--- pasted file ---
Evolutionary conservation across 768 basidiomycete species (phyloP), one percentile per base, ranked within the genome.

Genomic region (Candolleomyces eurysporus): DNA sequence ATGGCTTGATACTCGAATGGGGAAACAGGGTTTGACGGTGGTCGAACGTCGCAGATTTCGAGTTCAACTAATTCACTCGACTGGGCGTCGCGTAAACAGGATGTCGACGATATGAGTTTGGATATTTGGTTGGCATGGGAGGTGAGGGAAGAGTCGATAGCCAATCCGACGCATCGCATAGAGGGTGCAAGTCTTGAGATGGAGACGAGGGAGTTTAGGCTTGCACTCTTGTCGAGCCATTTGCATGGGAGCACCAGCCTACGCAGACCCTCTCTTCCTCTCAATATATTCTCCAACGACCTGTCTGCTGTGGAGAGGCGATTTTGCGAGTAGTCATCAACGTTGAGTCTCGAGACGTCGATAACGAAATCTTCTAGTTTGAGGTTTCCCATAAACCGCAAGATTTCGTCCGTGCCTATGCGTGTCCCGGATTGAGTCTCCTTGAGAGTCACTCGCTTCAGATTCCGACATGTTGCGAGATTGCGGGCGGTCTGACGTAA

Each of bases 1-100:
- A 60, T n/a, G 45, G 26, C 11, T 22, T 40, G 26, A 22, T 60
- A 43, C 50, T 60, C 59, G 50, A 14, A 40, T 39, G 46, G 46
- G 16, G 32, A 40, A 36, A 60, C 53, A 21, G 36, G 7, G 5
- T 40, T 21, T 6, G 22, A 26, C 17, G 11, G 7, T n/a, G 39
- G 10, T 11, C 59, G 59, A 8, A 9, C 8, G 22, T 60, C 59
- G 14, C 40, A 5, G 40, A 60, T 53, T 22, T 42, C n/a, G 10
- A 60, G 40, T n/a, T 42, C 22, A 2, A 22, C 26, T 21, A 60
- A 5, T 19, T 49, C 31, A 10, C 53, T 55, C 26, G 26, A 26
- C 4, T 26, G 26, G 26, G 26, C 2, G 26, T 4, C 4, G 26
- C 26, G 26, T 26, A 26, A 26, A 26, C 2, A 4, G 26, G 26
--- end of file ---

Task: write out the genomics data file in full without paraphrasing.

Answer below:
Evolutionary conservation across 768 basidiomycete species (phyloP), one percentile per base, ranked within the genome.

Genomic region (Candolleomyces eurysporus): DNA sequence ATGGCTTGATACTCGAATGGGGAAACAGGGTTTGACGGTGGTCGAACGTCGCAGATTTCGAGTTCAACTAATTCACTCGACTGGGCGTCGCGTAAACAGGATGTCGACGATATGAGTTTGGATATTTGGTTGGCATGGGAGGTGAGGGAAGAGTCGATAGCCAATCCGACGCATCGCATAGAGGGTGCAAGTCTTGAGATGGAGACGAGGGAGTTTAGGCTTGCACTCTTGTCGAGCCATTTGCATGGGAGCACCAGCCTACGCAGACCCTCTCTTCCTCTCAATATATTCTCCAACGACCTGTCTGCTGTGGAGAGGCGATTTTGCGAGTAGTCATCAACGTTGAGTCTCGAGACGTCGATAACGAAATCTTCTAGTTTGAGGTTTCCCATAAACCGCAAGATTTCGTCCGTGCCTATGCGTGTCCCGGATTGAGTCTCCTTGAGAGTCACTCGCTTCAGATTCCGACATGTTGCGAGATTGCGGGCGGTCTGACGTAA

Each of bases 1-100:
- A 60, T n/a, G 45, G 26, C 11, T 22, T 40, G 26, A 22, T 60
- A 43, C 50, T 60, C 59, G 50, A 14, A 40, T 39, G 46, G 46
- G 16, G 32, A 40, A 36, A 60, C 53, A 21, G 36, G 7, G 5
- T 40, T 21, T 6, G 22, A 26, C 17, G 11, G 7, T n/a, G 39
- G 10, T 11, C 59, G 59, A 8, A 9, C 8, G 22, T 60, C 59
- G 14, C 40, A 5, G 40, A 60, T 53, T 22, T 42, C n/a, G 10
- A 60, G 40, T n/a, T 42, C 22, A 2, A 22, C 26, T 21, A 60
- A 5, T 19, T 49, C 31, A 10, C 53, T 55, C 26, G 26, A 26
- C 4, T 26, G 26, G 26, G 26, C 2, G 26, T 4, C 4, G 26
- C 26, G 26, T 26, A 26, A 26, A 26, C 2, A 4, G 26, G 26